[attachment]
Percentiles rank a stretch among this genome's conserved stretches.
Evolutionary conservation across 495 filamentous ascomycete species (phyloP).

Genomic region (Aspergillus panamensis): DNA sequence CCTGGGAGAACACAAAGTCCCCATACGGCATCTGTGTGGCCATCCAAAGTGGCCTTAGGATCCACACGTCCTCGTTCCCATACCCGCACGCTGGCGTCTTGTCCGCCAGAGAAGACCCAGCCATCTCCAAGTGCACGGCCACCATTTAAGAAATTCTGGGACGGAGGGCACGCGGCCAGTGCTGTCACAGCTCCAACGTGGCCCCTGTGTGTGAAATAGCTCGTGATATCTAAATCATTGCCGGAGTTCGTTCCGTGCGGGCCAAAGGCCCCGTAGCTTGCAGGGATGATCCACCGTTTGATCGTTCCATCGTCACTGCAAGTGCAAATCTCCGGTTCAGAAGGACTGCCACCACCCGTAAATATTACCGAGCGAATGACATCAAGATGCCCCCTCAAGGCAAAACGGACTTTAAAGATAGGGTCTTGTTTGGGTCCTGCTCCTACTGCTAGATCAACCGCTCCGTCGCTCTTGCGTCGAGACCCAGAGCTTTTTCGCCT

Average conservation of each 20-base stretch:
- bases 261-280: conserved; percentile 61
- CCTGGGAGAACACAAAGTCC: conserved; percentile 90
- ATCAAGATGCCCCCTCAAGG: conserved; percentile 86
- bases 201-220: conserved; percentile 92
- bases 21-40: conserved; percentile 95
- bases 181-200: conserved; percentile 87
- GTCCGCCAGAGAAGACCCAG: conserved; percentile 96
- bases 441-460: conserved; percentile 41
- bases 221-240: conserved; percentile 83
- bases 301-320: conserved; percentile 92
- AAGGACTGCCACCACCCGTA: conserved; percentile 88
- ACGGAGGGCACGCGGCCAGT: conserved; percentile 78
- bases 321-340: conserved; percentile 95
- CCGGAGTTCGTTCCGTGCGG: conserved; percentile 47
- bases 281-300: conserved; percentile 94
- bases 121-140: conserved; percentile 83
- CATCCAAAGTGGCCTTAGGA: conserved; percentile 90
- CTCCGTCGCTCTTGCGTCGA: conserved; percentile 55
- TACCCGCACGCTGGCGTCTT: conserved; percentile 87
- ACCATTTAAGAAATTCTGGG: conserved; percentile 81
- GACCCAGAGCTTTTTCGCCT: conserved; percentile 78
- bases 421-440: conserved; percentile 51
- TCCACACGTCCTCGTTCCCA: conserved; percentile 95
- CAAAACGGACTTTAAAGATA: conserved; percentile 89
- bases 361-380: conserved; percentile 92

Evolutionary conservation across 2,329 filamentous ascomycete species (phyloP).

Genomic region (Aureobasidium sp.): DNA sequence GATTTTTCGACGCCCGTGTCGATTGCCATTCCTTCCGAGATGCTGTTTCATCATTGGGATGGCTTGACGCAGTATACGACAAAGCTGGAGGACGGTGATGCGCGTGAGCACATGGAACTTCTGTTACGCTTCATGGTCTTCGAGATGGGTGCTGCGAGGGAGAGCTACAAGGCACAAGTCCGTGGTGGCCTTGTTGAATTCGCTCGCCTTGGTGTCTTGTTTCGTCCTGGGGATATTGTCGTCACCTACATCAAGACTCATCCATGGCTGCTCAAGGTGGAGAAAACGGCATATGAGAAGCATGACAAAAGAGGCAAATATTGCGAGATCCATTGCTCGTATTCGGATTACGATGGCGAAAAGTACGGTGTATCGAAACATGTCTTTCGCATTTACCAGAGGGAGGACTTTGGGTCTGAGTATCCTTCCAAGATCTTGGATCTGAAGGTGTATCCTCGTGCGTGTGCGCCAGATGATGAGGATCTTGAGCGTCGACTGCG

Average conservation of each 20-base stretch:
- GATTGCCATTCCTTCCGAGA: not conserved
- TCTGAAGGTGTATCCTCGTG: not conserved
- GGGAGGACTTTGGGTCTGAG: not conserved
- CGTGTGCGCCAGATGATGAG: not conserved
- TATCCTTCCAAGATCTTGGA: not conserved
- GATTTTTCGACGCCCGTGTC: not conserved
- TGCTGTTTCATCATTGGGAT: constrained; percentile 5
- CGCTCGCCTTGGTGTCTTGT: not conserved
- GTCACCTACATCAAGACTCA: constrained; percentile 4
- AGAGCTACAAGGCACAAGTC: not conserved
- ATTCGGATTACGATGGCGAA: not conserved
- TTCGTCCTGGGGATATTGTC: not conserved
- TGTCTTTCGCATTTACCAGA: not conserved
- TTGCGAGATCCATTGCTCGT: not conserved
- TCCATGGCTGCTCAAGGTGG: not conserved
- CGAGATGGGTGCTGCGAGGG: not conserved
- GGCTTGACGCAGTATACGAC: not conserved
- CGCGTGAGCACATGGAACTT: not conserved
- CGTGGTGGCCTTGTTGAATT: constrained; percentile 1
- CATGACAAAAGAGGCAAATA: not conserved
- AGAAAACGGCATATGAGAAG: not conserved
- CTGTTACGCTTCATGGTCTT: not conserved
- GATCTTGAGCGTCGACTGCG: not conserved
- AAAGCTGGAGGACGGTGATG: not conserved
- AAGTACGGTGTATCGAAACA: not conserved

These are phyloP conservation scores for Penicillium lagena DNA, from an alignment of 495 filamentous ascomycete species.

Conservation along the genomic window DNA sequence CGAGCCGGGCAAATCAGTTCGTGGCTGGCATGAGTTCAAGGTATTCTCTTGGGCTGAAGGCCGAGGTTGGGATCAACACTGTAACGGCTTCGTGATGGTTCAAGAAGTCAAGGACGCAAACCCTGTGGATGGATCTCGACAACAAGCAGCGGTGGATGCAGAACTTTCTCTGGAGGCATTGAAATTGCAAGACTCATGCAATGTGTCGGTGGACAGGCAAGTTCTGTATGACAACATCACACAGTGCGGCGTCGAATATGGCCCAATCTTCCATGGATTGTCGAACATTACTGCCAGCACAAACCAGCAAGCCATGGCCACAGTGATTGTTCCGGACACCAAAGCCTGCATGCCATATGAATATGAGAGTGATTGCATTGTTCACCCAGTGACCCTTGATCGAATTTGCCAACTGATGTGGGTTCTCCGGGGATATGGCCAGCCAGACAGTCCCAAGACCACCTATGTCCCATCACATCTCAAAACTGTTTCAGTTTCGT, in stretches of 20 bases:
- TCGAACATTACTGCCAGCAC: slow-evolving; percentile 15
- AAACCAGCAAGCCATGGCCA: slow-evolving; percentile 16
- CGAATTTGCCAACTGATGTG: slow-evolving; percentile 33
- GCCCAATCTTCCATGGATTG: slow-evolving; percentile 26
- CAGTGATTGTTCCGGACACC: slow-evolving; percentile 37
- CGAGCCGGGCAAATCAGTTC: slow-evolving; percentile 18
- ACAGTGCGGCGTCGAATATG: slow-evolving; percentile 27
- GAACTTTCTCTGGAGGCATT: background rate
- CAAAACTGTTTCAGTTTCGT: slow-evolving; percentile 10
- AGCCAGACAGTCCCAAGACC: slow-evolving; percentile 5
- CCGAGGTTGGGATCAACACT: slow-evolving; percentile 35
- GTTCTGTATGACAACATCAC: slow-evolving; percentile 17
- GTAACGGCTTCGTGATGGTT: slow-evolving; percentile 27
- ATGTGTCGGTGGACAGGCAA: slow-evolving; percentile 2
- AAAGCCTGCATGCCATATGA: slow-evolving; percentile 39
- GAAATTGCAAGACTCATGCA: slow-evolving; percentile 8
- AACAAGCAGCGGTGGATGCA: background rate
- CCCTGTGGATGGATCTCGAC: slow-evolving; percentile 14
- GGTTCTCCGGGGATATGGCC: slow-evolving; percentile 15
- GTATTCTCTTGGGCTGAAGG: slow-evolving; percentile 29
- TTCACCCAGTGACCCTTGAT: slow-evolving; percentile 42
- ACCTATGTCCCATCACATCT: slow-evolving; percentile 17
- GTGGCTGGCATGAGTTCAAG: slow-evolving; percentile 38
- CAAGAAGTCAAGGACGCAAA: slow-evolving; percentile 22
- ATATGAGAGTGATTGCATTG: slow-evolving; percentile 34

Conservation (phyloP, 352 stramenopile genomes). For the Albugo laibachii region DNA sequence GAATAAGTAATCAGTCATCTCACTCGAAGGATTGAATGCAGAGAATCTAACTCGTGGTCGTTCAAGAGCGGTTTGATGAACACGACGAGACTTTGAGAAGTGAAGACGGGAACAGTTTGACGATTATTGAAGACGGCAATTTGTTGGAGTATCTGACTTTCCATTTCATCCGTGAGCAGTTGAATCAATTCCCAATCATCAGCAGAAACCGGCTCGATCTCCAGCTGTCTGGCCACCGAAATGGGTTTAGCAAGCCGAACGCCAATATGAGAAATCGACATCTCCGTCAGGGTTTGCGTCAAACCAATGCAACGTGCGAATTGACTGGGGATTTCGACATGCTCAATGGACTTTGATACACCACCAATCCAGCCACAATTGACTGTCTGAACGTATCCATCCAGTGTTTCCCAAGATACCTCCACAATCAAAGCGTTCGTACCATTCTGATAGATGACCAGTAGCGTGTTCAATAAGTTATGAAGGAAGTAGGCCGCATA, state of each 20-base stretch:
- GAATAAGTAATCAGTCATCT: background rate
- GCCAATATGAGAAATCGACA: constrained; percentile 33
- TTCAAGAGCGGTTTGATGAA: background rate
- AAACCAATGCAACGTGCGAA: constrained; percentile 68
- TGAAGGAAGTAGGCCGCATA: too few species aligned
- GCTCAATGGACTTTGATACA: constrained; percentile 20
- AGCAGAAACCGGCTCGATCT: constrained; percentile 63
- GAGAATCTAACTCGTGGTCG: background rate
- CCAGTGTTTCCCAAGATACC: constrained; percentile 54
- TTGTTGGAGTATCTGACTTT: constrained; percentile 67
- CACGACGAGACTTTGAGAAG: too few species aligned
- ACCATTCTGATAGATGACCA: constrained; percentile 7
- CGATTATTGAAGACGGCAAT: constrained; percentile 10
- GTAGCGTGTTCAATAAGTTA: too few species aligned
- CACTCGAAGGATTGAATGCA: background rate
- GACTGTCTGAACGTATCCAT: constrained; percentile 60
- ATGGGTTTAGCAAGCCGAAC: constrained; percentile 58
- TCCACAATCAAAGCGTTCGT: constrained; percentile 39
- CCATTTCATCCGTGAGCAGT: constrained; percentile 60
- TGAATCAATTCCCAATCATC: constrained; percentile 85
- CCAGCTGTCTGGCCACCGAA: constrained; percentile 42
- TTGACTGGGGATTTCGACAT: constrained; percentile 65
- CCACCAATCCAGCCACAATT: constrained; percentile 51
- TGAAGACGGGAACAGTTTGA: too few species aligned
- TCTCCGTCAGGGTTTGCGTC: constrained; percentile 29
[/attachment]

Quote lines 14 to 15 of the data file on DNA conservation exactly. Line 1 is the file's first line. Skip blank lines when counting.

- bases 301-320: conserved; percentile 92
- AAGGACTGCCACCACCCGTA: conserved; percentile 88